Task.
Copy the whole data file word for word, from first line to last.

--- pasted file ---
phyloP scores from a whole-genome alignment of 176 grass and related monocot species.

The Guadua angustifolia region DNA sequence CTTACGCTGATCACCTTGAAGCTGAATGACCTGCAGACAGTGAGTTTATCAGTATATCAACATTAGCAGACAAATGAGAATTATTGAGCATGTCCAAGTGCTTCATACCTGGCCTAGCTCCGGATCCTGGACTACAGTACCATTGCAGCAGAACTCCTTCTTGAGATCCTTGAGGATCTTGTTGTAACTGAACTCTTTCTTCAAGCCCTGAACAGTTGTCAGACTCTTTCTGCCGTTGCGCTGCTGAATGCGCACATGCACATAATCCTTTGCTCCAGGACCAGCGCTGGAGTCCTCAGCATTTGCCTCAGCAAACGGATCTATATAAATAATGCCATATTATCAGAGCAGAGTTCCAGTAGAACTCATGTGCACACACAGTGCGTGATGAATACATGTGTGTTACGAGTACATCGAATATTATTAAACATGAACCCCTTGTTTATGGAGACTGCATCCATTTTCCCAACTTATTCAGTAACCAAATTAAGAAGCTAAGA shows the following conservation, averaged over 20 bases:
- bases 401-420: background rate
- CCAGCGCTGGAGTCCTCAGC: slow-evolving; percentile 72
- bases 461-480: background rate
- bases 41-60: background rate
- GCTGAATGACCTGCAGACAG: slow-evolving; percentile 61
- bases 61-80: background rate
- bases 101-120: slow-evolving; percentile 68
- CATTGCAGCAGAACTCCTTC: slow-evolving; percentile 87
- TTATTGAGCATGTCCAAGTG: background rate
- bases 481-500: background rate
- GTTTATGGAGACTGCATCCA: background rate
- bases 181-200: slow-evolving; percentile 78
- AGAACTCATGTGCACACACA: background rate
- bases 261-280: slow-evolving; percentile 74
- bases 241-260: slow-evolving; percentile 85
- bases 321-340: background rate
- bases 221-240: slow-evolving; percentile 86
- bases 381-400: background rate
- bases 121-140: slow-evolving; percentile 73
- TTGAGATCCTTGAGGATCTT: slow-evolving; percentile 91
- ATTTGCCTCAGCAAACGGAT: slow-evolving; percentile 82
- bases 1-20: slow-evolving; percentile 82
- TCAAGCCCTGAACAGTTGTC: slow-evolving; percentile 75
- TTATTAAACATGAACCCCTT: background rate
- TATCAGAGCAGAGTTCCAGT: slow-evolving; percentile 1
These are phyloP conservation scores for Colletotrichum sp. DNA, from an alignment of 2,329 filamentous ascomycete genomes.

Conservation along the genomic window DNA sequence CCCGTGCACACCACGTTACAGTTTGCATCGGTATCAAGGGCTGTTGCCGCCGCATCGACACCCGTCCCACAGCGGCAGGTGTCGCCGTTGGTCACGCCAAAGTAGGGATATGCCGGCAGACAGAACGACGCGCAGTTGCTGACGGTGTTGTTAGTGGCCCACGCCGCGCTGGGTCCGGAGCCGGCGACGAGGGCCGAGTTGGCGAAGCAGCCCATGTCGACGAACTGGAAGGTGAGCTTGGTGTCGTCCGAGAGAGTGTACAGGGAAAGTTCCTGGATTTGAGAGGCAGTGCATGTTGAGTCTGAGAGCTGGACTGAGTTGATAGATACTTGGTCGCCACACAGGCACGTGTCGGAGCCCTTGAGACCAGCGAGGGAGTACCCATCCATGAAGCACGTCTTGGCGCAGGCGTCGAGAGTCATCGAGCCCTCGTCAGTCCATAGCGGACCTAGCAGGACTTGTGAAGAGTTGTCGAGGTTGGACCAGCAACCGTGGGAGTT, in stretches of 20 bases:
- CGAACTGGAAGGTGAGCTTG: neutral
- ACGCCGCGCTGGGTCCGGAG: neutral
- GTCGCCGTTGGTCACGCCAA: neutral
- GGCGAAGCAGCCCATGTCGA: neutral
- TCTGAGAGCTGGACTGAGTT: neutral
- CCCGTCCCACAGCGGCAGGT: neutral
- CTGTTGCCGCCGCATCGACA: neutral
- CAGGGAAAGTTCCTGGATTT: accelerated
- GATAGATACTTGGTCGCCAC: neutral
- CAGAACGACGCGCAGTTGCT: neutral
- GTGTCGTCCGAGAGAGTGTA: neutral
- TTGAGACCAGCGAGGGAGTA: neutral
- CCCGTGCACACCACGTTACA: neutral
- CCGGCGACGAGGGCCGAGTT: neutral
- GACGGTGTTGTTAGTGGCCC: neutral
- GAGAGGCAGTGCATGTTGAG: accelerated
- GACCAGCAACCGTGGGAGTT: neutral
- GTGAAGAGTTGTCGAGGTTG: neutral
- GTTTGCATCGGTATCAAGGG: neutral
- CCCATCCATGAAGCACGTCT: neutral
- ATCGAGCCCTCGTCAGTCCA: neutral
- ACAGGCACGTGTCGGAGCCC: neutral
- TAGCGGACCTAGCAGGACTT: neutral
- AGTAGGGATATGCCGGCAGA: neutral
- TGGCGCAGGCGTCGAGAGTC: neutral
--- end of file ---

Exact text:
phyloP scores from a whole-genome alignment of 176 grass and related monocot species.

The Guadua angustifolia region DNA sequence CTTACGCTGATCACCTTGAAGCTGAATGACCTGCAGACAGTGAGTTTATCAGTATATCAACATTAGCAGACAAATGAGAATTATTGAGCATGTCCAAGTGCTTCATACCTGGCCTAGCTCCGGATCCTGGACTACAGTACCATTGCAGCAGAACTCCTTCTTGAGATCCTTGAGGATCTTGTTGTAACTGAACTCTTTCTTCAAGCCCTGAACAGTTGTCAGACTCTTTCTGCCGTTGCGCTGCTGAATGCGCACATGCACATAATCCTTTGCTCCAGGACCAGCGCTGGAGTCCTCAGCATTTGCCTCAGCAAACGGATCTATATAAATAATGCCATATTATCAGAGCAGAGTTCCAGTAGAACTCATGTGCACACACAGTGCGTGATGAATACATGTGTGTTACGAGTACATCGAATATTATTAAACATGAACCCCTTGTTTATGGAGACTGCATCCATTTTCCCAACTTATTCAGTAACCAAATTAAGAAGCTAAGA shows the following conservation, averaged over 20 bases:
- bases 401-420: background rate
- CCAGCGCTGGAGTCCTCAGC: slow-evolving; percentile 72
- bases 461-480: background rate
- bases 41-60: background rate
- GCTGAATGACCTGCAGACAG: slow-evolving; percentile 61
- bases 61-80: background rate
- bases 101-120: slow-evolving; percentile 68
- CATTGCAGCAGAACTCCTTC: slow-evolving; percentile 87
- TTATTGAGCATGTCCAAGTG: background rate
- bases 481-500: background rate
- GTTTATGGAGACTGCATCCA: background rate
- bases 181-200: slow-evolving; percentile 78
- AGAACTCATGTGCACACACA: background rate
- bases 261-280: slow-evolving; percentile 74
- bases 241-260: slow-evolving; percentile 85
- bases 321-340: background rate
- bases 221-240: slow-evolving; percentile 86
- bases 381-400: background rate
- bases 121-140: slow-evolving; percentile 73
- TTGAGATCCTTGAGGATCTT: slow-evolving; percentile 91
- ATTTGCCTCAGCAAACGGAT: slow-evolving; percentile 82
- bases 1-20: slow-evolving; percentile 82
- TCAAGCCCTGAACAGTTGTC: slow-evolving; percentile 75
- TTATTAAACATGAACCCCTT: background rate
- TATCAGAGCAGAGTTCCAGT: slow-evolving; percentile 1
These are phyloP conservation scores for Colletotrichum sp. DNA, from an alignment of 2,329 filamentous ascomycete genomes.

Conservation along the genomic window DNA sequence CCCGTGCACACCACGTTACAGTTTGCATCGGTATCAAGGGCTGTTGCCGCCGCATCGACACCCGTCCCACAGCGGCAGGTGTCGCCGTTGGTCACGCCAAAGTAGGGATATGCCGGCAGACAGAACGACGCGCAGTTGCTGACGGTGTTGTTAGTGGCCCACGCCGCGCTGGGTCCGGAGCCGGCGACGAGGGCCGAGTTGGCGAAGCAGCCCATGTCGACGAACTGGAAGGTGAGCTTGGTGTCGTCCGAGAGAGTGTACAGGGAAAGTTCCTGGATTTGAGAGGCAGTGCATGTTGAGTCTGAGAGCTGGACTGAGTTGATAGATACTTGGTCGCCACACAGGCACGTGTCGGAGCCCTTGAGACCAGCGAGGGAGTACCCATCCATGAAGCACGTCTTGGCGCAGGCGTCGAGAGTCATCGAGCCCTCGTCAGTCCATAGCGGACCTAGCAGGACTTGTGAAGAGTTGTCGAGGTTGGACCAGCAACCGTGGGAGTT, in stretches of 20 bases:
- CGAACTGGAAGGTGAGCTTG: neutral
- ACGCCGCGCTGGGTCCGGAG: neutral
- GTCGCCGTTGGTCACGCCAA: neutral
- GGCGAAGCAGCCCATGTCGA: neutral
- TCTGAGAGCTGGACTGAGTT: neutral
- CCCGTCCCACAGCGGCAGGT: neutral
- CTGTTGCCGCCGCATCGACA: neutral
- CAGGGAAAGTTCCTGGATTT: accelerated
- GATAGATACTTGGTCGCCAC: neutral
- CAGAACGACGCGCAGTTGCT: neutral
- GTGTCGTCCGAGAGAGTGTA: neutral
- TTGAGACCAGCGAGGGAGTA: neutral
- CCCGTGCACACCACGTTACA: neutral
- CCGGCGACGAGGGCCGAGTT: neutral
- GACGGTGTTGTTAGTGGCCC: neutral
- GAGAGGCAGTGCATGTTGAG: accelerated
- GACCAGCAACCGTGGGAGTT: neutral
- GTGAAGAGTTGTCGAGGTTG: neutral
- GTTTGCATCGGTATCAAGGG: neutral
- CCCATCCATGAAGCACGTCT: neutral
- ATCGAGCCCTCGTCAGTCCA: neutral
- ACAGGCACGTGTCGGAGCCC: neutral
- TAGCGGACCTAGCAGGACTT: neutral
- AGTAGGGATATGCCGGCAGA: neutral
- TGGCGCAGGCGTCGAGAGTC: neutral